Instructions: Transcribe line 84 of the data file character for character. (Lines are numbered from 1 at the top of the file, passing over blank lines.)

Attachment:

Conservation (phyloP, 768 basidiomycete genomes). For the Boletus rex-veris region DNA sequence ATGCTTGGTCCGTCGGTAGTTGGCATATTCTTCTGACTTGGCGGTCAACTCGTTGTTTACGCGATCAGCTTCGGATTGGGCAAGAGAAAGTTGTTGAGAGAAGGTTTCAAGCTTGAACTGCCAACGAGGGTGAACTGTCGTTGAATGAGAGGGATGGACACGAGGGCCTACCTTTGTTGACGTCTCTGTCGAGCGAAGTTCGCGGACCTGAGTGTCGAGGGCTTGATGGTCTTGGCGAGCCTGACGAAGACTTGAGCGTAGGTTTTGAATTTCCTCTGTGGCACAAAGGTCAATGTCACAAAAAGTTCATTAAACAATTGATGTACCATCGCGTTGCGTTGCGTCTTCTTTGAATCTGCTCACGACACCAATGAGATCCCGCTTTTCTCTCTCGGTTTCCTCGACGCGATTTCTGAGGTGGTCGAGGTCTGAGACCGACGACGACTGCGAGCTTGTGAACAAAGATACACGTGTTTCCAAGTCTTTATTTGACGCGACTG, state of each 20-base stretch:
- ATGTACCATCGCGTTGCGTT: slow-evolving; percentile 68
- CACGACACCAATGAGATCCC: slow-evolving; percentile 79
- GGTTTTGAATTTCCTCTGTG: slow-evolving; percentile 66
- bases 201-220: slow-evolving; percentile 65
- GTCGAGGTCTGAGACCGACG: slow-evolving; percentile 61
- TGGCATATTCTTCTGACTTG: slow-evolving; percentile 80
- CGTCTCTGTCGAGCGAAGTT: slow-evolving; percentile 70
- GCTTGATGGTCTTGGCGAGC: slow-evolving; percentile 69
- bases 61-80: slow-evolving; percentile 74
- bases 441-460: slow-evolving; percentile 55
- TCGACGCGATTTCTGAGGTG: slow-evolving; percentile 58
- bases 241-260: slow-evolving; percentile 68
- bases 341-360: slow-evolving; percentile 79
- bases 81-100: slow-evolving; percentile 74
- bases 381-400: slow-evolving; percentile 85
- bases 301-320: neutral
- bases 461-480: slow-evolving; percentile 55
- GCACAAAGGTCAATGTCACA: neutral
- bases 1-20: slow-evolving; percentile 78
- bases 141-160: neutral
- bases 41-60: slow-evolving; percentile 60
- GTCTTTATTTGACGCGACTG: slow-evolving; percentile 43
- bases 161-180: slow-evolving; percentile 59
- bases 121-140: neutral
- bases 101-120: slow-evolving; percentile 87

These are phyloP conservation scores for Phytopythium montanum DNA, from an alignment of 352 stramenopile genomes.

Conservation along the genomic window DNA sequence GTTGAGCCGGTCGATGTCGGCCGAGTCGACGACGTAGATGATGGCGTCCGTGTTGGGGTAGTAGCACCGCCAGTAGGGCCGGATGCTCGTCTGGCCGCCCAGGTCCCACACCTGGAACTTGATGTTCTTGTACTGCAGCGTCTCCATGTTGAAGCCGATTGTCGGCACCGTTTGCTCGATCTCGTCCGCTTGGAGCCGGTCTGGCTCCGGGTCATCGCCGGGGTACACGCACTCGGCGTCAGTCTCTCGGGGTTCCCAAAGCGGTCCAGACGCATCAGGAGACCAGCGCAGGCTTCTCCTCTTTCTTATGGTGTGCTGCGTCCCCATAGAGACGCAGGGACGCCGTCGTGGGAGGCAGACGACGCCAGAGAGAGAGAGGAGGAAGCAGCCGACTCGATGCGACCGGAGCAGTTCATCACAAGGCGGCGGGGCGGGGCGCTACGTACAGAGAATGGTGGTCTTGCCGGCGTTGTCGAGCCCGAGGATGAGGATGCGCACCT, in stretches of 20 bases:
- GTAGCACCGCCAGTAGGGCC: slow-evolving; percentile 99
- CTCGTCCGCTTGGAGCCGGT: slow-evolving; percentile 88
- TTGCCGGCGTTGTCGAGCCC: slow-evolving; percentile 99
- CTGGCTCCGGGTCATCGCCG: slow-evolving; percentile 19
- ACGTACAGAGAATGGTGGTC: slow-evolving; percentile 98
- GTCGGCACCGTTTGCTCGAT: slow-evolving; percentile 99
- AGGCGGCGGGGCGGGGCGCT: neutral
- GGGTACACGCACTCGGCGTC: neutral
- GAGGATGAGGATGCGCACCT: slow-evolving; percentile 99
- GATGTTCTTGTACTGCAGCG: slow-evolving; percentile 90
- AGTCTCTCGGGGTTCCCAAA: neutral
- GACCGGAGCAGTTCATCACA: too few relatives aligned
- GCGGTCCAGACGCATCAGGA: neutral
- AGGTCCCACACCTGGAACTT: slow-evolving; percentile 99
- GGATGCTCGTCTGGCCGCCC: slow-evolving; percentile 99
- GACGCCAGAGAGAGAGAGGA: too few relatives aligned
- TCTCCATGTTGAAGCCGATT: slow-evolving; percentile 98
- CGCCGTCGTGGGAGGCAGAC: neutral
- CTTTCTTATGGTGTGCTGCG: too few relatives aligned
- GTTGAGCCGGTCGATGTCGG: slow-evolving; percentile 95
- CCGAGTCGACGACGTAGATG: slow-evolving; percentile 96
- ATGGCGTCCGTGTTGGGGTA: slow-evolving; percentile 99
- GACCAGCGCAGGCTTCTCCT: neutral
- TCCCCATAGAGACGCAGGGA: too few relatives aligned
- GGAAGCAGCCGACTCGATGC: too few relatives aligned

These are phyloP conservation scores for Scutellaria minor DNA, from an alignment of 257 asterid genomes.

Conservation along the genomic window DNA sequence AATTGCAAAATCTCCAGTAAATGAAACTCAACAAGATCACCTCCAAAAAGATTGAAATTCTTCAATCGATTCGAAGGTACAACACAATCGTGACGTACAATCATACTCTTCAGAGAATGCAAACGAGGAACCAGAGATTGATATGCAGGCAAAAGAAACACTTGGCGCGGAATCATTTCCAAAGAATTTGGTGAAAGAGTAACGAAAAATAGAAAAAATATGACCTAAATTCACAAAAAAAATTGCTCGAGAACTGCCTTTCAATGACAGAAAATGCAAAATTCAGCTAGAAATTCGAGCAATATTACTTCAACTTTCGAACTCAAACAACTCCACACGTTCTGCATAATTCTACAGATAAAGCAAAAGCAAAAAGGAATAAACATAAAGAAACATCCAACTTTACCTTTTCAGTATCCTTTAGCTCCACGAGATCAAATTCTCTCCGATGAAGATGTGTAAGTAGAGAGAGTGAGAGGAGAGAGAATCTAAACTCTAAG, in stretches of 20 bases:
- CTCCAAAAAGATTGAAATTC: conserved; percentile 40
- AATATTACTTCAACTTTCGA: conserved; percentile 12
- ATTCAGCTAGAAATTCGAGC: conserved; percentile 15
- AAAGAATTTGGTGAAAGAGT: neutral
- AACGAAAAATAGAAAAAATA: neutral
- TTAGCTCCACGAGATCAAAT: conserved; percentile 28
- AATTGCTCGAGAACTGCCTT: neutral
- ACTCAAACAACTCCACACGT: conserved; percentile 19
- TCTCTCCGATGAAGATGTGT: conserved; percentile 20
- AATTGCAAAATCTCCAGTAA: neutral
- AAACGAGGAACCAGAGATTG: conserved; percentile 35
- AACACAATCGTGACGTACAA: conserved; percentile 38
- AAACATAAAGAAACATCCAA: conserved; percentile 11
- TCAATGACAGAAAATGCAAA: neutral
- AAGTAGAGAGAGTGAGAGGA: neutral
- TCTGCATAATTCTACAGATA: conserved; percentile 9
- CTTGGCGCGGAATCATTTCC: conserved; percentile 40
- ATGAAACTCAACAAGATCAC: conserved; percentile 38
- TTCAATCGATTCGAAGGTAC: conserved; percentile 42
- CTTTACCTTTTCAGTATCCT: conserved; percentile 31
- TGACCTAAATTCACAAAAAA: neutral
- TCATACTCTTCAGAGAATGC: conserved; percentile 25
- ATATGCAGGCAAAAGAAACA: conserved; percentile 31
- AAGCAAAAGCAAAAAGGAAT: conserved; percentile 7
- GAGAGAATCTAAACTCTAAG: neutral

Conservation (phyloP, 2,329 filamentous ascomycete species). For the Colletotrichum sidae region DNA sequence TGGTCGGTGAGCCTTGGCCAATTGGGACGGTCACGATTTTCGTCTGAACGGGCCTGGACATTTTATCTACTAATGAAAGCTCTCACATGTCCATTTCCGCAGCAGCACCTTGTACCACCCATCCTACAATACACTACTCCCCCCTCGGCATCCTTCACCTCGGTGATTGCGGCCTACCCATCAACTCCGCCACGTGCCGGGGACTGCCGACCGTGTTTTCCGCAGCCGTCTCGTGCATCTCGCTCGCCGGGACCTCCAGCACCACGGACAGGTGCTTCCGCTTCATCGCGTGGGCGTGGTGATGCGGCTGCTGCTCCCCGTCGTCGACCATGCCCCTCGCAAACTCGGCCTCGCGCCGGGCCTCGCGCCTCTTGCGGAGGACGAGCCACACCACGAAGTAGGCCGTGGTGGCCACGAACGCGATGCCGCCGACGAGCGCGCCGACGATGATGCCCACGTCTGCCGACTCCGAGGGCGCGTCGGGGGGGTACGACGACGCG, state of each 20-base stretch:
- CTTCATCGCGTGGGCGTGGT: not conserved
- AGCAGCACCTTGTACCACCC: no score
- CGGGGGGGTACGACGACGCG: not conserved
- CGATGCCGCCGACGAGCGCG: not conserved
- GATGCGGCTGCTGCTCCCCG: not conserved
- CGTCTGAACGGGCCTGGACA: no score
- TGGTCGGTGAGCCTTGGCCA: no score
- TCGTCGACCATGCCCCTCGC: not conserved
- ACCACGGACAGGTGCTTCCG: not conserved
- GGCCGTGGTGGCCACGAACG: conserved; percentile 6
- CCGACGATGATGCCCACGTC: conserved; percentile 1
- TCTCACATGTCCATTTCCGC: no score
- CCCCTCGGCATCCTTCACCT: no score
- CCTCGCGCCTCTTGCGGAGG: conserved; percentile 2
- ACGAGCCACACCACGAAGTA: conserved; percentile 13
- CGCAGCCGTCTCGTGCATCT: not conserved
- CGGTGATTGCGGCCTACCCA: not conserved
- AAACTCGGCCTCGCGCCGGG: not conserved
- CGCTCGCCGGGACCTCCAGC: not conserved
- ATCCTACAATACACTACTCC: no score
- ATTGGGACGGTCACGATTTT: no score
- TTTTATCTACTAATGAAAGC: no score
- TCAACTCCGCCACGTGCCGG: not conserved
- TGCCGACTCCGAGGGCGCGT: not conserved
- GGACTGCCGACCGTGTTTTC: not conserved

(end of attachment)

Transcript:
- CGGGGGGGTACGACGACGCG: not conserved